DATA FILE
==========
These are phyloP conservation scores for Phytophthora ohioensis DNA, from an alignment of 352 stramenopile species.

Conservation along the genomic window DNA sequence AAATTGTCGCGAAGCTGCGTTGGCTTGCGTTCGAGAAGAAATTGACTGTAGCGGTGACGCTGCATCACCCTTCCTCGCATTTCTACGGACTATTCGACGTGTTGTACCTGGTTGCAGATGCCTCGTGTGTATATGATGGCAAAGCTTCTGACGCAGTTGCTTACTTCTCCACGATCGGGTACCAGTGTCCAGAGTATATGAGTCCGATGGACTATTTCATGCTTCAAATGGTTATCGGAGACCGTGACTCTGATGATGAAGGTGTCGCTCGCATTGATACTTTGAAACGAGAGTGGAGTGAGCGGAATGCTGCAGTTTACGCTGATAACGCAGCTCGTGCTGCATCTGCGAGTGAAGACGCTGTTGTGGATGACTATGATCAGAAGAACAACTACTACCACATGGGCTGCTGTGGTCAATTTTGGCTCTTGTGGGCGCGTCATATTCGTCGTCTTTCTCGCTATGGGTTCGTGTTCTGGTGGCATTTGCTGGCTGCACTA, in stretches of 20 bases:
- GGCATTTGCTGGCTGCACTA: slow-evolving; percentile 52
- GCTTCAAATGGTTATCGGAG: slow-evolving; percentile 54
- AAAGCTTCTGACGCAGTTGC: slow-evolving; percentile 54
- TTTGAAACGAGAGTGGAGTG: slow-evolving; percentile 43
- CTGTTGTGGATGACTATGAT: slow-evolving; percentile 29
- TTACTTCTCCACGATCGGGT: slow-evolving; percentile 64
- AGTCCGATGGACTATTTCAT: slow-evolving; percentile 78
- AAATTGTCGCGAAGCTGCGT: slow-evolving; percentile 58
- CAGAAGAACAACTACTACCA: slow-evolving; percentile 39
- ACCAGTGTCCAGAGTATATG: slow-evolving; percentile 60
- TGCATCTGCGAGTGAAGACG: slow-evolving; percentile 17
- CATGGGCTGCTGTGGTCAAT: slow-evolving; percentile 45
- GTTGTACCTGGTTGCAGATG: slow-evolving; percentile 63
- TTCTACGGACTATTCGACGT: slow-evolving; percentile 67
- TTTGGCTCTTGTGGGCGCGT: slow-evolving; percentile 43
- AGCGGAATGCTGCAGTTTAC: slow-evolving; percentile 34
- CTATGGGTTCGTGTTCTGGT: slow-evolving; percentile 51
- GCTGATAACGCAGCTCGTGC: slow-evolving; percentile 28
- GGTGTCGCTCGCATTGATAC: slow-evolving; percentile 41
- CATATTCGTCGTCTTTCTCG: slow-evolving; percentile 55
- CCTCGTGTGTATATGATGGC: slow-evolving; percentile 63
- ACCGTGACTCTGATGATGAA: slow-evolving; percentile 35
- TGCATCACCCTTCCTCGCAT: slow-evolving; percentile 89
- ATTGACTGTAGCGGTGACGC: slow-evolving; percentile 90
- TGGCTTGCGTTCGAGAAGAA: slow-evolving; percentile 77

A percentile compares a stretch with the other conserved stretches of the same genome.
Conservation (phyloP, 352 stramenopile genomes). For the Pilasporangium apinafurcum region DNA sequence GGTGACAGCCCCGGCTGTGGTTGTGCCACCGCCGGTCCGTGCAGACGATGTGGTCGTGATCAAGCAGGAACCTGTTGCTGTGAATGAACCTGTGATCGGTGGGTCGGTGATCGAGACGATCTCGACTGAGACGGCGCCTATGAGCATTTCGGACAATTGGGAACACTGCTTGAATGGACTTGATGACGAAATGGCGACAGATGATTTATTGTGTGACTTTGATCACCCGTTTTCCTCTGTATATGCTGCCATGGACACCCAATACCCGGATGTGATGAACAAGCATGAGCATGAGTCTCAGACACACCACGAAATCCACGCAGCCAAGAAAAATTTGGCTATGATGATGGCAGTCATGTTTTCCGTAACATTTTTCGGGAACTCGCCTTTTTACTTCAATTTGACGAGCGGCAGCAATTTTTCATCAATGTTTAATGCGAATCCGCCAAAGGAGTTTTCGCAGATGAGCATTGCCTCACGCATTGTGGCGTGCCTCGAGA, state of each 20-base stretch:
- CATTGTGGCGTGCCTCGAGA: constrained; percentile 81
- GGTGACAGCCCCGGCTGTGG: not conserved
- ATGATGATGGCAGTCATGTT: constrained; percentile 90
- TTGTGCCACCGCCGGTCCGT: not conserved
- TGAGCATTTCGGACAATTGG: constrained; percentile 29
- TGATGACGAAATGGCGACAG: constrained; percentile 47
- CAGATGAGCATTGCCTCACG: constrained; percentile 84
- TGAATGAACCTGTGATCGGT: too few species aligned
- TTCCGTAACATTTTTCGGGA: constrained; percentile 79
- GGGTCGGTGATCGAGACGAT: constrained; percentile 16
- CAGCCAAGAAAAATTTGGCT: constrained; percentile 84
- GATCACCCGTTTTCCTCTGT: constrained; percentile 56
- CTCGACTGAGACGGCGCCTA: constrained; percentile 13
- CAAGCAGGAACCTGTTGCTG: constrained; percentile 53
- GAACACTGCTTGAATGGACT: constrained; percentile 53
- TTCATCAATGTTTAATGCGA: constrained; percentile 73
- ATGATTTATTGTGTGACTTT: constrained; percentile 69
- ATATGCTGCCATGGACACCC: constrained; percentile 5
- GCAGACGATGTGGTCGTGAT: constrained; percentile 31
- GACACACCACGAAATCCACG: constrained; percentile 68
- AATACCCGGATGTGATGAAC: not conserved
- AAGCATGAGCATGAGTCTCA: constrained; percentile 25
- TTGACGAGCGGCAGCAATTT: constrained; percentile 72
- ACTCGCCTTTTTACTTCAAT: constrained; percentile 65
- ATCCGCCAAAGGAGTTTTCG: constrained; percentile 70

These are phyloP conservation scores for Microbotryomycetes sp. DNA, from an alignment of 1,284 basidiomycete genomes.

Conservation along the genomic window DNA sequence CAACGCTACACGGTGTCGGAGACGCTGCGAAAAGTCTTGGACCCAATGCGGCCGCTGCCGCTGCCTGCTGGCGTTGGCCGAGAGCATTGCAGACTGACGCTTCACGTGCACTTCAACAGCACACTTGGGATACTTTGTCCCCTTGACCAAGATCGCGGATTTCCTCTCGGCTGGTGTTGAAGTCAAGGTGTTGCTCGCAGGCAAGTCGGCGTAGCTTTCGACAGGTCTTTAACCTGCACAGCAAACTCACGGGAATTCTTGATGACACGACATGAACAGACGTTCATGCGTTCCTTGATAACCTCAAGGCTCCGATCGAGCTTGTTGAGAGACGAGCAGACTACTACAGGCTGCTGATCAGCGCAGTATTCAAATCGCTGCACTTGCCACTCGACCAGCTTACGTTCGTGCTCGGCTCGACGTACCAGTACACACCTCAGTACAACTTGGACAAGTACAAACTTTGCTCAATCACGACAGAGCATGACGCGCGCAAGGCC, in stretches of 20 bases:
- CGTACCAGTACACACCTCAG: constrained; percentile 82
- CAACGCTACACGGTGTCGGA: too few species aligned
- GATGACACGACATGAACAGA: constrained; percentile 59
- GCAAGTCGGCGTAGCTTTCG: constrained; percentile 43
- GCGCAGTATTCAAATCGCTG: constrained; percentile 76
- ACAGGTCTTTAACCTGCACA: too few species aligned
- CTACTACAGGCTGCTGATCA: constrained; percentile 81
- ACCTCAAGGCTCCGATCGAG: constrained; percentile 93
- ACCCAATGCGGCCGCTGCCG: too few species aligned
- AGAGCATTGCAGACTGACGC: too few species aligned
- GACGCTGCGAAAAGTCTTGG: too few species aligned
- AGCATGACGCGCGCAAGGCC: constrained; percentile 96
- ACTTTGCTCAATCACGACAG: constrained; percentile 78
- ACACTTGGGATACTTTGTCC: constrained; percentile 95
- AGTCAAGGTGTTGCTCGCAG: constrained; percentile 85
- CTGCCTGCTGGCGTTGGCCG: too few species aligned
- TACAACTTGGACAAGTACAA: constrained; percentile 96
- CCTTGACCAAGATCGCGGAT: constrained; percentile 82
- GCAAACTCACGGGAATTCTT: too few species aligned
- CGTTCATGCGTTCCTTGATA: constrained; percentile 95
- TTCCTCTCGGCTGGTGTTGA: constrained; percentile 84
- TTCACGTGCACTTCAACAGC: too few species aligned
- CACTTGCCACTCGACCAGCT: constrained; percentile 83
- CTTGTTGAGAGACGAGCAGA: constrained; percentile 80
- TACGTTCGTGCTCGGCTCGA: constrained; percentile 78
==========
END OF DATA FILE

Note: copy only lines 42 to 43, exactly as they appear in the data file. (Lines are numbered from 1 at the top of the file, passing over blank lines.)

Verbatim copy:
- CTCGACTGAGACGGCGCCTA: constrained; percentile 13
- CAAGCAGGAACCTGTTGCTG: constrained; percentile 53